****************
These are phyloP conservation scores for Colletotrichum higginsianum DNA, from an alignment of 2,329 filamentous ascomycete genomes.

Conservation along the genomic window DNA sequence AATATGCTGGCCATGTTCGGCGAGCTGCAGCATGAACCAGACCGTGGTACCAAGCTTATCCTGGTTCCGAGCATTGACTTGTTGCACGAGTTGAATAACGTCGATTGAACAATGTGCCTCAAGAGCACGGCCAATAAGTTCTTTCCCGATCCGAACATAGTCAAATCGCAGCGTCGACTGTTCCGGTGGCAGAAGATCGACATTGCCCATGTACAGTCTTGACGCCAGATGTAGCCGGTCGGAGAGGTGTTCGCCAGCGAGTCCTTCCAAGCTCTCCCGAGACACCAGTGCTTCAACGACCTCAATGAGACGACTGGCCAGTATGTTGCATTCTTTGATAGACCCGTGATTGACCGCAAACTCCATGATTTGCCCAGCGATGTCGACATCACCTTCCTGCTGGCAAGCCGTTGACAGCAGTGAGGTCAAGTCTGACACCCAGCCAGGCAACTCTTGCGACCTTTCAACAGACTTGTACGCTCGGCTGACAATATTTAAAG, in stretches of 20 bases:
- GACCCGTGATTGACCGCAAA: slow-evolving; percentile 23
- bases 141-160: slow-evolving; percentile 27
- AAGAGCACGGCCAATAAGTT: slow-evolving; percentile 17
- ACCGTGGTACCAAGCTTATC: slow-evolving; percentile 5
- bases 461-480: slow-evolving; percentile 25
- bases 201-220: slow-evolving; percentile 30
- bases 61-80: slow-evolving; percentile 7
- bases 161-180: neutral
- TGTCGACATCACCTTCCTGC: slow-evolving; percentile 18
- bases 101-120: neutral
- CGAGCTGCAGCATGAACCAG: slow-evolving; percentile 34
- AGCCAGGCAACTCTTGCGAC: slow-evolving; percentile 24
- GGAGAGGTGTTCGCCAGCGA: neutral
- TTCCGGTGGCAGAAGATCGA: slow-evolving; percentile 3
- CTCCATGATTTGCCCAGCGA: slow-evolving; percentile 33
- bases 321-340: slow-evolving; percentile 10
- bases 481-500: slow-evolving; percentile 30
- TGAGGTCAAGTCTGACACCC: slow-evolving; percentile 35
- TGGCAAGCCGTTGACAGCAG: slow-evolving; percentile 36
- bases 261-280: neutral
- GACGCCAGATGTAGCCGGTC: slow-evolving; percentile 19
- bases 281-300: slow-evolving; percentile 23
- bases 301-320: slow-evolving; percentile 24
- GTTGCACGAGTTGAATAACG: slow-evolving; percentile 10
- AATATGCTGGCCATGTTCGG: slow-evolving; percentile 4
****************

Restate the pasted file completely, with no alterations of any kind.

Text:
These are phyloP conservation scores for Colletotrichum higginsianum DNA, from an alignment of 2,329 filamentous ascomycete genomes.

Conservation along the genomic window DNA sequence AATATGCTGGCCATGTTCGGCGAGCTGCAGCATGAACCAGACCGTGGTACCAAGCTTATCCTGGTTCCGAGCATTGACTTGTTGCACGAGTTGAATAACGTCGATTGAACAATGTGCCTCAAGAGCACGGCCAATAAGTTCTTTCCCGATCCGAACATAGTCAAATCGCAGCGTCGACTGTTCCGGTGGCAGAAGATCGACATTGCCCATGTACAGTCTTGACGCCAGATGTAGCCGGTCGGAGAGGTGTTCGCCAGCGAGTCCTTCCAAGCTCTCCCGAGACACCAGTGCTTCAACGACCTCAATGAGACGACTGGCCAGTATGTTGCATTCTTTGATAGACCCGTGATTGACCGCAAACTCCATGATTTGCCCAGCGATGTCGACATCACCTTCCTGCTGGCAAGCCGTTGACAGCAGTGAGGTCAAGTCTGACACCCAGCCAGGCAACTCTTGCGACCTTTCAACAGACTTGTACGCTCGGCTGACAATATTTAAAG, in stretches of 20 bases:
- GACCCGTGATTGACCGCAAA: slow-evolving; percentile 23
- bases 141-160: slow-evolving; percentile 27
- AAGAGCACGGCCAATAAGTT: slow-evolving; percentile 17
- ACCGTGGTACCAAGCTTATC: slow-evolving; percentile 5
- bases 461-480: slow-evolving; percentile 25
- bases 201-220: slow-evolving; percentile 30
- bases 61-80: slow-evolving; percentile 7
- bases 161-180: neutral
- TGTCGACATCACCTTCCTGC: slow-evolving; percentile 18
- bases 101-120: neutral
- CGAGCTGCAGCATGAACCAG: slow-evolving; percentile 34
- AGCCAGGCAACTCTTGCGAC: slow-evolving; percentile 24
- GGAGAGGTGTTCGCCAGCGA: neutral
- TTCCGGTGGCAGAAGATCGA: slow-evolving; percentile 3
- CTCCATGATTTGCCCAGCGA: slow-evolving; percentile 33
- bases 321-340: slow-evolving; percentile 10
- bases 481-500: slow-evolving; percentile 30
- TGAGGTCAAGTCTGACACCC: slow-evolving; percentile 35
- TGGCAAGCCGTTGACAGCAG: slow-evolving; percentile 36
- bases 261-280: neutral
- GACGCCAGATGTAGCCGGTC: slow-evolving; percentile 19
- bases 281-300: slow-evolving; percentile 23
- bases 301-320: slow-evolving; percentile 24
- GTTGCACGAGTTGAATAACG: slow-evolving; percentile 10
- AATATGCTGGCCATGTTCGG: slow-evolving; percentile 4